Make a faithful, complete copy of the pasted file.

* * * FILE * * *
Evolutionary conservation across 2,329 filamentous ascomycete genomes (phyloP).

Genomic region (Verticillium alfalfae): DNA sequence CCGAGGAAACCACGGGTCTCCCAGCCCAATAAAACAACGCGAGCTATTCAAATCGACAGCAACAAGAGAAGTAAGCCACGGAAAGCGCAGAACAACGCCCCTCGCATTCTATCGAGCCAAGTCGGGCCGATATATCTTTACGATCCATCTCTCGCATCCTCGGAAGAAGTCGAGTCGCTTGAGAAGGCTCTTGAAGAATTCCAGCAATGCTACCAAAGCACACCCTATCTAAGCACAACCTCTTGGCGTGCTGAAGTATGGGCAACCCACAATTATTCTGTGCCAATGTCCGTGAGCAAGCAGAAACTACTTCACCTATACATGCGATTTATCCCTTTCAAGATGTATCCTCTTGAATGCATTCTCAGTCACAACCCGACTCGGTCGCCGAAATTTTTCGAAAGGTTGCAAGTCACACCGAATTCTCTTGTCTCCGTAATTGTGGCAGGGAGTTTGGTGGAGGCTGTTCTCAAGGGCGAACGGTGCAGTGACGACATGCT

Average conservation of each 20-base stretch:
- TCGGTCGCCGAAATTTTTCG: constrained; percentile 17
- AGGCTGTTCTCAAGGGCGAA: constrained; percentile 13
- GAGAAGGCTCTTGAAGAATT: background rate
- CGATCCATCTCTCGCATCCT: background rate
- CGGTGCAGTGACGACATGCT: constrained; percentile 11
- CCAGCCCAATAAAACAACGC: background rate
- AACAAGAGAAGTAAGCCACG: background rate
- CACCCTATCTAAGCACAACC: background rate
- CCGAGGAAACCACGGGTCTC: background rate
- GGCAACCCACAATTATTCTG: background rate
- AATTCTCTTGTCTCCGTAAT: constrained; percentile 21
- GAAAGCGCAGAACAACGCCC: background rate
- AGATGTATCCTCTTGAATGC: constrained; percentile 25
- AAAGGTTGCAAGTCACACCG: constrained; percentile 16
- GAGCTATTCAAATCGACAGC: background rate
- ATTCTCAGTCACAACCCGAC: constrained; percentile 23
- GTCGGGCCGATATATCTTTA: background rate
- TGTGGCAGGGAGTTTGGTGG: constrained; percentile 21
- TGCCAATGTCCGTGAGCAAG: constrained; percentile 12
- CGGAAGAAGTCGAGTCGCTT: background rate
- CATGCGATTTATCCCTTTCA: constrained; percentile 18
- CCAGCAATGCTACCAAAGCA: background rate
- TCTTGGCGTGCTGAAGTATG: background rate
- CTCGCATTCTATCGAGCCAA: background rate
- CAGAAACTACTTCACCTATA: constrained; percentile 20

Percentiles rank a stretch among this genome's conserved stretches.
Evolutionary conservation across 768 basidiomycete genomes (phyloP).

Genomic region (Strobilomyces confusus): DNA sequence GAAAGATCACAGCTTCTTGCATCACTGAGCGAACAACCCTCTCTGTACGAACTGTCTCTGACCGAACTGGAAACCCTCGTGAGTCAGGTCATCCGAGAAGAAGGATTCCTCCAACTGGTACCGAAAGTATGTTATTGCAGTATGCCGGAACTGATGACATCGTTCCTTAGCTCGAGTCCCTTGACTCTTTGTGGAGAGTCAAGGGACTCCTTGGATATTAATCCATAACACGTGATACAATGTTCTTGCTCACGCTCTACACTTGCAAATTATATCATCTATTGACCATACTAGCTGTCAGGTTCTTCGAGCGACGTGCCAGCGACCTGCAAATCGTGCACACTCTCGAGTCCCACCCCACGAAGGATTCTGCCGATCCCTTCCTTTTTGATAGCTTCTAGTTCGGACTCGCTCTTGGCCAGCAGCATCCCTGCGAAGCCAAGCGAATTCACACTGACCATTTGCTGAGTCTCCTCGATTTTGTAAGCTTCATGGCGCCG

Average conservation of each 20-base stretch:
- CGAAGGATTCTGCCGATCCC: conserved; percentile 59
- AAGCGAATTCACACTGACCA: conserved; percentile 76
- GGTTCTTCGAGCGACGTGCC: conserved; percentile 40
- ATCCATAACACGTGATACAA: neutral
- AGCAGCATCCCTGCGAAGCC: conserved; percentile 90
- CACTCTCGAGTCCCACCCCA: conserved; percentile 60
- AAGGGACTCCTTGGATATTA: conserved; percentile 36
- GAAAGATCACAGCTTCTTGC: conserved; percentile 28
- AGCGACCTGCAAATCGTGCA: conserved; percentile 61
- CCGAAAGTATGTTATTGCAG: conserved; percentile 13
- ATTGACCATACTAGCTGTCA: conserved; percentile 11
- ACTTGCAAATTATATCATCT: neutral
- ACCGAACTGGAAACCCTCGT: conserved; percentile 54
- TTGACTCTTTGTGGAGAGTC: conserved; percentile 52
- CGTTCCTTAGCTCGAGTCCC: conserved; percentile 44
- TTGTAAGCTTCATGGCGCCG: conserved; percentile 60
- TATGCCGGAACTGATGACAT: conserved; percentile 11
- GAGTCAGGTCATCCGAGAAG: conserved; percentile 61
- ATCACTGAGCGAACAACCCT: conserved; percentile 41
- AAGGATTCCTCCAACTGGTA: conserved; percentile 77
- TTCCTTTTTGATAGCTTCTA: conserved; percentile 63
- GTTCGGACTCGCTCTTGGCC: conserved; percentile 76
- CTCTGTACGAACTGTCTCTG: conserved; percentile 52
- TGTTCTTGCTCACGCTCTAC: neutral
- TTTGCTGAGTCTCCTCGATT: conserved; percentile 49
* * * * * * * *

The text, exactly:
Evolutionary conservation across 2,329 filamentous ascomycete genomes (phyloP).

Genomic region (Verticillium alfalfae): DNA sequence CCGAGGAAACCACGGGTCTCCCAGCCCAATAAAACAACGCGAGCTATTCAAATCGACAGCAACAAGAGAAGTAAGCCACGGAAAGCGCAGAACAACGCCCCTCGCATTCTATCGAGCCAAGTCGGGCCGATATATCTTTACGATCCATCTCTCGCATCCTCGGAAGAAGTCGAGTCGCTTGAGAAGGCTCTTGAAGAATTCCAGCAATGCTACCAAAGCACACCCTATCTAAGCACAACCTCTTGGCGTGCTGAAGTATGGGCAACCCACAATTATTCTGTGCCAATGTCCGTGAGCAAGCAGAAACTACTTCACCTATACATGCGATTTATCCCTTTCAAGATGTATCCTCTTGAATGCATTCTCAGTCACAACCCGACTCGGTCGCCGAAATTTTTCGAAAGGTTGCAAGTCACACCGAATTCTCTTGTCTCCGTAATTGTGGCAGGGAGTTTGGTGGAGGCTGTTCTCAAGGGCGAACGGTGCAGTGACGACATGCT

Average conservation of each 20-base stretch:
- TCGGTCGCCGAAATTTTTCG: constrained; percentile 17
- AGGCTGTTCTCAAGGGCGAA: constrained; percentile 13
- GAGAAGGCTCTTGAAGAATT: background rate
- CGATCCATCTCTCGCATCCT: background rate
- CGGTGCAGTGACGACATGCT: constrained; percentile 11
- CCAGCCCAATAAAACAACGC: background rate
- AACAAGAGAAGTAAGCCACG: background rate
- CACCCTATCTAAGCACAACC: background rate
- CCGAGGAAACCACGGGTCTC: background rate
- GGCAACCCACAATTATTCTG: background rate
- AATTCTCTTGTCTCCGTAAT: constrained; percentile 21
- GAAAGCGCAGAACAACGCCC: background rate
- AGATGTATCCTCTTGAATGC: constrained; percentile 25
- AAAGGTTGCAAGTCACACCG: constrained; percentile 16
- GAGCTATTCAAATCGACAGC: background rate
- ATTCTCAGTCACAACCCGAC: constrained; percentile 23
- GTCGGGCCGATATATCTTTA: background rate
- TGTGGCAGGGAGTTTGGTGG: constrained; percentile 21
- TGCCAATGTCCGTGAGCAAG: constrained; percentile 12
- CGGAAGAAGTCGAGTCGCTT: background rate
- CATGCGATTTATCCCTTTCA: constrained; percentile 18
- CCAGCAATGCTACCAAAGCA: background rate
- TCTTGGCGTGCTGAAGTATG: background rate
- CTCGCATTCTATCGAGCCAA: background rate
- CAGAAACTACTTCACCTATA: constrained; percentile 20

Percentiles rank a stretch among this genome's conserved stretches.
Evolutionary conservation across 768 basidiomycete genomes (phyloP).

Genomic region (Strobilomyces confusus): DNA sequence GAAAGATCACAGCTTCTTGCATCACTGAGCGAACAACCCTCTCTGTACGAACTGTCTCTGACCGAACTGGAAACCCTCGTGAGTCAGGTCATCCGAGAAGAAGGATTCCTCCAACTGGTACCGAAAGTATGTTATTGCAGTATGCCGGAACTGATGACATCGTTCCTTAGCTCGAGTCCCTTGACTCTTTGTGGAGAGTCAAGGGACTCCTTGGATATTAATCCATAACACGTGATACAATGTTCTTGCTCACGCTCTACACTTGCAAATTATATCATCTATTGACCATACTAGCTGTCAGGTTCTTCGAGCGACGTGCCAGCGACCTGCAAATCGTGCACACTCTCGAGTCCCACCCCACGAAGGATTCTGCCGATCCCTTCCTTTTTGATAGCTTCTAGTTCGGACTCGCTCTTGGCCAGCAGCATCCCTGCGAAGCCAAGCGAATTCACACTGACCATTTGCTGAGTCTCCTCGATTTTGTAAGCTTCATGGCGCCG

Average conservation of each 20-base stretch:
- CGAAGGATTCTGCCGATCCC: conserved; percentile 59
- AAGCGAATTCACACTGACCA: conserved; percentile 76
- GGTTCTTCGAGCGACGTGCC: conserved; percentile 40
- ATCCATAACACGTGATACAA: neutral
- AGCAGCATCCCTGCGAAGCC: conserved; percentile 90
- CACTCTCGAGTCCCACCCCA: conserved; percentile 60
- AAGGGACTCCTTGGATATTA: conserved; percentile 36
- GAAAGATCACAGCTTCTTGC: conserved; percentile 28
- AGCGACCTGCAAATCGTGCA: conserved; percentile 61
- CCGAAAGTATGTTATTGCAG: conserved; percentile 13
- ATTGACCATACTAGCTGTCA: conserved; percentile 11
- ACTTGCAAATTATATCATCT: neutral
- ACCGAACTGGAAACCCTCGT: conserved; percentile 54
- TTGACTCTTTGTGGAGAGTC: conserved; percentile 52
- CGTTCCTTAGCTCGAGTCCC: conserved; percentile 44
- TTGTAAGCTTCATGGCGCCG: conserved; percentile 60
- TATGCCGGAACTGATGACAT: conserved; percentile 11
- GAGTCAGGTCATCCGAGAAG: conserved; percentile 61
- ATCACTGAGCGAACAACCCT: conserved; percentile 41
- AAGGATTCCTCCAACTGGTA: conserved; percentile 77
- TTCCTTTTTGATAGCTTCTA: conserved; percentile 63
- GTTCGGACTCGCTCTTGGCC: conserved; percentile 76
- CTCTGTACGAACTGTCTCTG: conserved; percentile 52
- TGTTCTTGCTCACGCTCTAC: neutral
- TTTGCTGAGTCTCCTCGATT: conserved; percentile 49